• Thank you for the replies, The pin is symmetrically made but unfortunately the gripper is not centered on the robot's faceplate, one end is the gripper and the other end is a camera. When setting up your tool frame what is the most effective way to teach the approach points.

  • Do you really need the 6 point method? The 3 point method will give you just as accurate of x,y&z, but with w,p,&r = 0. I only do 6 point if I really need a tool orientation that isn't pointing away from the faceplate. And even then there are better methods such as VTCP or direct entry from CAD.

    Sent from my VS985 4G using Tapatalk

    Edited once, last by HawkME ().

  • VTCP (Vision TCP) is an paid option where you use a fixed mounted 2D camera to take pictures of a target that is held by your end effector. The robot moves through an automatic sequence at different angles and distances, then using the vision system calculates an accurate 6 point TCP. By 6 point I mean it gives you x, y, z, w, p & r values in your tool definition.

  • I understand unfortunately that would not work with me because the range of motion for the robot is a very small window. What is the best way/method to setup a tool frame.

  • Maybe this is not the best of the answers, but start adjusting your result coord until it works. You will see , the 5 mm are going to get smaller or bigger, then change the values accordingly.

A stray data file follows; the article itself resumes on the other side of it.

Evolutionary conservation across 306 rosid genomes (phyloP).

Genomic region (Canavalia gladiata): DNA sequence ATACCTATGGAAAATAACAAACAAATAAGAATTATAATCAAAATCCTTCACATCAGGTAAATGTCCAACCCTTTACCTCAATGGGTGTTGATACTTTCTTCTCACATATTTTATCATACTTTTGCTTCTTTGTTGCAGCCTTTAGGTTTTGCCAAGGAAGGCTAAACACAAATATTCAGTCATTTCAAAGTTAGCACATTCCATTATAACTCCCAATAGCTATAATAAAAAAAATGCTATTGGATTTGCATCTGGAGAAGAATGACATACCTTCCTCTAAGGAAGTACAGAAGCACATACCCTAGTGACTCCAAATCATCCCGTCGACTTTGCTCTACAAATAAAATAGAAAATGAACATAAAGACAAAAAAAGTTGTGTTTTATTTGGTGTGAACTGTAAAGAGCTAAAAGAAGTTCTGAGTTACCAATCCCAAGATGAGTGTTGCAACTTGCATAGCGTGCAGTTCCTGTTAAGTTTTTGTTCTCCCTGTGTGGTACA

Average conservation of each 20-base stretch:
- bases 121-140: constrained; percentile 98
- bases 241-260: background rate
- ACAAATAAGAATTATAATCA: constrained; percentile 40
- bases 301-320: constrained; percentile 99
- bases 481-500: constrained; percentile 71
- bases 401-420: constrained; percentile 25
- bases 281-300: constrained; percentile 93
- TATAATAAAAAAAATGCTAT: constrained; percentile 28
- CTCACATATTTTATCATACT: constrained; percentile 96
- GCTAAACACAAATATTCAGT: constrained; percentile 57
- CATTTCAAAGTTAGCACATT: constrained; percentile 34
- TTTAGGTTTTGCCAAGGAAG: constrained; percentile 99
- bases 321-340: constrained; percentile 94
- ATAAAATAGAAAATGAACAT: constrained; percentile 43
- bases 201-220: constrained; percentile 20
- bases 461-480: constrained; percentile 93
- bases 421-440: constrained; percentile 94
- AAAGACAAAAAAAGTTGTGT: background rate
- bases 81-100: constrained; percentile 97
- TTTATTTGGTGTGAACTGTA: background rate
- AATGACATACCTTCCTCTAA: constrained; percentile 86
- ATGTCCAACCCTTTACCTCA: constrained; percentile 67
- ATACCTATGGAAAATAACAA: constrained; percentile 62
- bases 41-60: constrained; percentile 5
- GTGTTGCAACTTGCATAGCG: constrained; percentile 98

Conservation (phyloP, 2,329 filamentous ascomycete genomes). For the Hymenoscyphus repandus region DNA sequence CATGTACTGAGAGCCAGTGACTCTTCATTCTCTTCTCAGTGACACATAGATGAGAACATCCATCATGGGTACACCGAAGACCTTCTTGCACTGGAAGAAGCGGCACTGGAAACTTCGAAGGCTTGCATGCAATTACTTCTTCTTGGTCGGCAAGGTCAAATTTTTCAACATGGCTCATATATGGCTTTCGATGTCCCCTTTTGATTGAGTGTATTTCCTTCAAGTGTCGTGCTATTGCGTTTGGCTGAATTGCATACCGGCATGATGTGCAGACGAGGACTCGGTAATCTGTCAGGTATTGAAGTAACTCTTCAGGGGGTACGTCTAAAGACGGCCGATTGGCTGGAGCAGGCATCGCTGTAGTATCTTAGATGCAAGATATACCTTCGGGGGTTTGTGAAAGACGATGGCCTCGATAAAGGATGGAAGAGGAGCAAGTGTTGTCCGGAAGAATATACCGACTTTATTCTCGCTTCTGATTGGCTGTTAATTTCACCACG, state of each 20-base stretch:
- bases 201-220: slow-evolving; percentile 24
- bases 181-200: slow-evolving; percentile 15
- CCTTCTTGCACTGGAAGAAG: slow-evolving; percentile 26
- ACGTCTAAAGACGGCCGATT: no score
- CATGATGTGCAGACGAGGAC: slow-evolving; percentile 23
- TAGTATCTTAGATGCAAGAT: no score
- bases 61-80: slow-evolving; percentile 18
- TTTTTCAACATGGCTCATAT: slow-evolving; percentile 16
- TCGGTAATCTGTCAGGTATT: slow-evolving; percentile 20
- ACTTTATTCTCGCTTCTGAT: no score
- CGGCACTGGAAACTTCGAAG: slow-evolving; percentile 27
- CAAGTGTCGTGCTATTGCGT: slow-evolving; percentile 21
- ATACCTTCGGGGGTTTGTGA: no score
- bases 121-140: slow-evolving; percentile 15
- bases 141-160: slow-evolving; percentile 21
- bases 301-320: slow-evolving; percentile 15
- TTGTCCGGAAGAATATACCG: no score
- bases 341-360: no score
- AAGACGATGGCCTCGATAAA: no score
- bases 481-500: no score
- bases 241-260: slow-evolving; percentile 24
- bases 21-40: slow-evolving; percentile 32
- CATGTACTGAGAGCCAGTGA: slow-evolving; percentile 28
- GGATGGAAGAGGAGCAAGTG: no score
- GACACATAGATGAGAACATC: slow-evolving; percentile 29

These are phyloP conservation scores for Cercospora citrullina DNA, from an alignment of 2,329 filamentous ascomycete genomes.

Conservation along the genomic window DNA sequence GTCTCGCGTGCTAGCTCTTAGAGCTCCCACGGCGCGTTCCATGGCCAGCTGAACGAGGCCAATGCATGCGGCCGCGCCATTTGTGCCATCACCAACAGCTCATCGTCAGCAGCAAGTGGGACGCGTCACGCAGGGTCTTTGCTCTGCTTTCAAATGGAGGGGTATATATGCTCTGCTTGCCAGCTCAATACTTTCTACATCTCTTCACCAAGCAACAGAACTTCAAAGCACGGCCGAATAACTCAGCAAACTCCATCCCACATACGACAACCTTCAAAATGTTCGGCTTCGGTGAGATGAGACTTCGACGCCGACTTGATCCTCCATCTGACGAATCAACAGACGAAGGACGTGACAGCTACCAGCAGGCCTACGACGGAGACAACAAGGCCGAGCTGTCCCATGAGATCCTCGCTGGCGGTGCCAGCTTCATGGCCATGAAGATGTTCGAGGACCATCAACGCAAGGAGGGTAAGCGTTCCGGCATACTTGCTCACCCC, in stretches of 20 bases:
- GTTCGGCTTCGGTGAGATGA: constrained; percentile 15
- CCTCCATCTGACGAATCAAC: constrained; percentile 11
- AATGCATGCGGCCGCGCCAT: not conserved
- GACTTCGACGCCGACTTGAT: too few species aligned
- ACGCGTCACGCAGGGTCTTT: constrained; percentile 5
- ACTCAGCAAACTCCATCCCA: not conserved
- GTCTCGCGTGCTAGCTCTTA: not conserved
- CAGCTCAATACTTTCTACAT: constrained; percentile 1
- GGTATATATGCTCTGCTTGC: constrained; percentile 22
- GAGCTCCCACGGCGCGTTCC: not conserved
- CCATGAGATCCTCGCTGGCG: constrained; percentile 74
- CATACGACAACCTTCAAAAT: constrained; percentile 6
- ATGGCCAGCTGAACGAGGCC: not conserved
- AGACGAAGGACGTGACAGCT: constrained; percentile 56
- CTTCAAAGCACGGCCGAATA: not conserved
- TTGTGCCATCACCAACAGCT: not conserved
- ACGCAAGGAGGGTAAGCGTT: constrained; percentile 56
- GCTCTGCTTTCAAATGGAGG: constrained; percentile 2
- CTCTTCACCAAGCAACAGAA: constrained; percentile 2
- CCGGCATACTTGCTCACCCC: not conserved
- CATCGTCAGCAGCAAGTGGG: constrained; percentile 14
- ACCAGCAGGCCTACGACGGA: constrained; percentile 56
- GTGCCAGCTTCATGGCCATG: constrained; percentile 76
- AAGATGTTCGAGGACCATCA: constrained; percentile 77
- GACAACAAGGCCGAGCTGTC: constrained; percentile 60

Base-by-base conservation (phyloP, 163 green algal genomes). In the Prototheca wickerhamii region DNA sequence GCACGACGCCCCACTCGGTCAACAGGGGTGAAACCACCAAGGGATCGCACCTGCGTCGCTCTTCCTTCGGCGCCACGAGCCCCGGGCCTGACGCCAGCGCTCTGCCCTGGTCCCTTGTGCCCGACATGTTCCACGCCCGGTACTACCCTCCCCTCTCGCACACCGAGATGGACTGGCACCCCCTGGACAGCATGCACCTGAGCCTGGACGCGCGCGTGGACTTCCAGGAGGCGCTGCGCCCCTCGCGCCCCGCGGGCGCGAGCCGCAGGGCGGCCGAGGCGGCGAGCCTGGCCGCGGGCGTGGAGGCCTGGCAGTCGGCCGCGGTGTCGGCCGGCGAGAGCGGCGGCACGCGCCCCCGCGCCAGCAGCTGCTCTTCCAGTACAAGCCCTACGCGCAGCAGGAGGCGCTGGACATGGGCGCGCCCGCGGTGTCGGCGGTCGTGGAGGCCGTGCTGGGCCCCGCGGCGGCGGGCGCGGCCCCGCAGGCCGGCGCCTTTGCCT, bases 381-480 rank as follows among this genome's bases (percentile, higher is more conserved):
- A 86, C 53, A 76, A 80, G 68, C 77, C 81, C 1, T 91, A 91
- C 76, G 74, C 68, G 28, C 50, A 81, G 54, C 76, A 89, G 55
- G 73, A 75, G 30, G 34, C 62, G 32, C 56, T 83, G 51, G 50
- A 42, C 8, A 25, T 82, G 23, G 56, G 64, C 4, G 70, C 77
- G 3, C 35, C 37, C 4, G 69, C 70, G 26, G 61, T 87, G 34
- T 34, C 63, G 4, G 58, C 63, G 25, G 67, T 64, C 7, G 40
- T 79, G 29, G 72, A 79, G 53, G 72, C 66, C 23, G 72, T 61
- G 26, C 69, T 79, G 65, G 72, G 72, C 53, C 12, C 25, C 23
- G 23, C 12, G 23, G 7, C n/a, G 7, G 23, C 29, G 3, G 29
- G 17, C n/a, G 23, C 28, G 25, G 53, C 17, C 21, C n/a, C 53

Either write down existing values, or copy to another tool - then try adjusting values(X,Y,Z...) by a mm or two. There will probably be interaction, so start w/ one value at a time.

  • The best method will depend on the geometry of your tool and what it has to do. We know you have a gripper, but how is it oriented, is the gripper orthogonal to the faceplate? Can you post a sketch or picture?

    Generally a 3 point method will work well for a gripper, but to be accurate you need a sharp pointer centered in the gripper jaws and a sharp pointer fixed on the work surface.

    Sent from my VS985 4G using Tapatalk

  • Well I am trying the direct method but I am confused on how to exactly set it. I tweaked the numbers and got the gripper to go to the spot where I needed it to for pick up, but as soon as I rotate the part its off, am I missing something? :wallbash: :wallbash: